Thursday, May 26, 2011

Camping It Up Again

It's the "I was almost right" argument.

May 21st, 2011 -- Judgment Day. A good person would be raptured up to heaven, eternal salvation, but an unsaved one would simply perish, his consciousness wiped away forever.

Instead of the whole world falling apart at the same time, May 21st would be a methodical doomsday, step by step. Starting at the international dateline, each time zone would experience great earthquakes at 6 PM local time.

Or so claimed Family Radio President Harold Camping who sat at home on that fateful day, waiting for news from the other side of the world about God's judgment marching along the globe, each time zone a falling domino.

Then nothing happened.

So Camping went into seclusion while some of his followers were pissed off, including the ones that spent their own money to spread the world about doomsday through such outlets as billboards, books, and even a lit sign on top of a car.

But Camping is back. He says he was wrong -- sorta. You see he looked over his calculations and decided he was off by five months. Be assured that the world will end on October 21st.

And what about his May 21st prediction? Camping says he was almost right. That day was a spiritual Judgment Day that placed all of us under Christ's judgment. Hey, is that fair? Shouldn't there have been a mystical sign on that day? We can't just take Camping's word for it. In 1994 his first doomsday prediction didn't come to pass. Note to God: Get a better messenger.

So May 21st was Judgment Day in a sense. Doomsday is still a'coming.

This bit sounded familiar to me. So I checked and I was right.

Ladies and Gentlemen, let's travel back to 19th Century and meet the Millerites. They were the followers of William Miller who prophesied the world was going to end sometime between March 21st, 1843 and March 21st, 1844. (What is it about the 21st of the month that lends itself to an End Times date?) But nothing happened, especially on the latter date.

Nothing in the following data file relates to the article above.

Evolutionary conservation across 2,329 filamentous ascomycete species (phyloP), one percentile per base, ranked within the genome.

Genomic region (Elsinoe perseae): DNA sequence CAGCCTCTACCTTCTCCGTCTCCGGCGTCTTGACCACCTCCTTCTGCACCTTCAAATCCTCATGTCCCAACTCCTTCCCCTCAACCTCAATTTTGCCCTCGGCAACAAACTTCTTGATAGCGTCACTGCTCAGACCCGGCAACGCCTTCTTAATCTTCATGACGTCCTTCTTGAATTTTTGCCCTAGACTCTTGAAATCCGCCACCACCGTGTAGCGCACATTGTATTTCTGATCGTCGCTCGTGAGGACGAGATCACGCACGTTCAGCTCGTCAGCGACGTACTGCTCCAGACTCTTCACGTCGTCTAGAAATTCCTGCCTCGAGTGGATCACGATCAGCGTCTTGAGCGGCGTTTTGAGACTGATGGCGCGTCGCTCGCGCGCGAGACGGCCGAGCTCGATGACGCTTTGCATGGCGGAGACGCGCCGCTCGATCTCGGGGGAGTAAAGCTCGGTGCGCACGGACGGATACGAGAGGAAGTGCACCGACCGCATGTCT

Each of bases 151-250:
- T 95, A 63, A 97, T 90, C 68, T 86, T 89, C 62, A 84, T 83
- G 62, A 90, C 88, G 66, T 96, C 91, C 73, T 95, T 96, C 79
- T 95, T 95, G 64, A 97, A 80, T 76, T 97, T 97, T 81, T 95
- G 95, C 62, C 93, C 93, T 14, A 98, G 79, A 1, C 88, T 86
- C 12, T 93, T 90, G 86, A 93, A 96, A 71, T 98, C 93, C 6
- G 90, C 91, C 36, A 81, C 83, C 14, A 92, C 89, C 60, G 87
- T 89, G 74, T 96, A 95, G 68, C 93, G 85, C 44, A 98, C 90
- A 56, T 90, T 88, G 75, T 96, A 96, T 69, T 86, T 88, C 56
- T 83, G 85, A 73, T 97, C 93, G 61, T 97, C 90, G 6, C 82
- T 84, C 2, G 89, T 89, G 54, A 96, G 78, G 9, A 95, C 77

So a new date was determined: April 18th, 1844. More nothing. So the Millerites decided that they had entered a "tarrying time," that is, a time of waiting for Christ to come down from the clouds.

Then a Millerite preacher named Samuel J. Snow did his calculations and Shazam! -- doomsday was going to hit on October 22nd, 1844. Guess what happened? Clue: that date is known as the Great Disappointment.

Three strikes, you're out.

But ye of little faith -- please listen. According to one group of Millerites something did happen on October 21st, 1844. Miller's prophecy was based on a line from the bible, Daniel 8:14-8:14:

"And he answered him,* ‘For two thousand three hundred evenings and mornings; then the sanctuary shall be restored to its rightful state.’ "

The sanctuary was assumed to be the Earth and the restoration was a cleansing. But that assumption was in error, said this group of Millerites. The cleansing was done in heaven. (Gee, I didn't know that heaven could get so untidy and dirty. Oxymoron: pigsty heaven.) From this group grew a new movement, the Seventh-day Adventist Church.

So history repeats itself. "Tarrying time," "heavenly cleansing," and now "spiritual Judgment Day." The common denominator: all three have to be taken on faith.

Or be taken with a strong dose of cognitive dissonance.


Marvin the Martian said...

Sometimes I think my whole life has been tarrying time.

Doug said...

Our American educational system lets us down again! If only these prophets could do math properly we might get a solid prediction right.

I bet some Chinese Buddhist could get it, but is not the applicable faith. Divine-rony.

X. Dell said...

I think we should throw a huge, debaucherous party on October 20.

Methinks he'll keep guessing until his own personal world ends.